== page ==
The Friar’s Lodge,
Sr. Michael’s Road,
28th. April, 1931.
THE WALLACE CASE.
Please forgive me the liverty I take in writing you. It is perhaps presumption on my part to make suggestions to you in the Wallace case, but I cannot help feeling very strongly on the matter.
You were quite right in censuring the Police re their pocedure and conduct in the case. Our Police Force in Liverpool is far from what it should be, it is corrupt, and consequently is inefficient. I happen to know through my own husband’s service in the Force, and when any one endeavours to bring matters to the notice of those who could bring about a cleaner administration of justice, it is suppressed.
The men who have conducted the case for the prosecution, have sadly erred,- nno person is safe when such weak evidence can hang a man. I do hope that you will make every effort to make a “strong appeal” on the poor man’s behalf.
Professor Mc. Fall suggested, in fact sserted frenzy, how could it possibly be reconciled with his statement of premeditation?
For my part, I would construct the case as follows:-
Someone who knew Wallace and his movements, desired to get him out of the way, not with the object of killing Mrs. Wallace, but to make conditions easier for robbery,- probably they needed money. Had someone gone to either the back or the front door to engage the poor woman in conversation, whilst an accomplice got in by the other entrance? She may have placed the coat over her shoulders, owing to her having a heavy cold. It is quite possible that she would feel cold standing at the door, and would ask the person inside, or probably she may have heard a noise, and left the caller to see what it was she had heard, and in consequence came face to face with the intruder, who, fearing exposure, and not having time to get away without being seen or known, would strike a blow, and fear would want to make them finish off their poor unfortunate victim, to prevent their identity becoming known. Probably that accounts for the reason that the door did not at first open.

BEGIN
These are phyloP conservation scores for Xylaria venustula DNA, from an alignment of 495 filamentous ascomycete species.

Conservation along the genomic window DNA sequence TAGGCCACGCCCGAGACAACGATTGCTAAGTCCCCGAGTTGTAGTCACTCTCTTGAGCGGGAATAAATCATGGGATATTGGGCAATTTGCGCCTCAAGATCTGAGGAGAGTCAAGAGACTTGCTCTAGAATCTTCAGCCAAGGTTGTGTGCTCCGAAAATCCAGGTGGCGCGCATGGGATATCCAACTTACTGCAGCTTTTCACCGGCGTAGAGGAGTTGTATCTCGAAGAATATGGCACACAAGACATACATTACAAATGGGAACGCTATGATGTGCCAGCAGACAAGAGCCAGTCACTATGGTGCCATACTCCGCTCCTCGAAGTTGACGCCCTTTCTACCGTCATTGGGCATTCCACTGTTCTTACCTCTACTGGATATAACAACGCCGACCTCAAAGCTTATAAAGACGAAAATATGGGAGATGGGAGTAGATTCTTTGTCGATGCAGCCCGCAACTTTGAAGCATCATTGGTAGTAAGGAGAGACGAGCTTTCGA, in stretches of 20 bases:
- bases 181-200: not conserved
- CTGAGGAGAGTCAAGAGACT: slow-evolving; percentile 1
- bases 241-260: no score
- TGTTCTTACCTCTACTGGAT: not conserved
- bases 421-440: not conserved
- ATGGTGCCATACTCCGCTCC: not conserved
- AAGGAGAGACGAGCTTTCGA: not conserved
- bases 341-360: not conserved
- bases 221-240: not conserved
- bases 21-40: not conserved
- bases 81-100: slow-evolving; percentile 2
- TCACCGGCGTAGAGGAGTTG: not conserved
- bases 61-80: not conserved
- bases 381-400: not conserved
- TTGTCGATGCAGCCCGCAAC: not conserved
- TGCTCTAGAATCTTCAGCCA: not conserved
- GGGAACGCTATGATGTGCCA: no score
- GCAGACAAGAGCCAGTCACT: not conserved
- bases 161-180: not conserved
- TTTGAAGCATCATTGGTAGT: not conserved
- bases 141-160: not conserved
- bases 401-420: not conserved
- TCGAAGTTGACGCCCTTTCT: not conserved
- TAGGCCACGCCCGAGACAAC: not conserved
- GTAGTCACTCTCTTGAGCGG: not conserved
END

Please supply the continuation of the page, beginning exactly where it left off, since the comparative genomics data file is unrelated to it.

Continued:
Was the criminal or criminals inside when Wallace returned? Did they make their escape whilst Wallace as at the front door, endeavouring to get in? Again the evidence of the Johnstons’ (sic Johnsons’) seems to have been taken by the police without very much question.
Either Mr. or Mrs. Johnston noticed very minutely Wallace’s actions and every room that he went into, but regarding Wallace’s statement, that he had to unbolt the front door, to admit the Police, the Johnston’s did not notice whether he did or not.
Did the police go into the Johnston’s house to see whether there was any clue? If not, why was not every channel pursued?
I will give you an instance related to me some years ago by a Constable’s wife:-
A lady whose husband was in business in this City, desired his wife to go with him to the theatre one evening, they had about £40 in the house at the time, and the wife did not feel like going out, when such a sum was in the house, however the husband insisted on her going with him. When nearing the theatre his wife said “I am very uneasy and am going back”. When she arrived home her first act was to rake the fire out and get a blaze, and as many do, left the poker in the fire.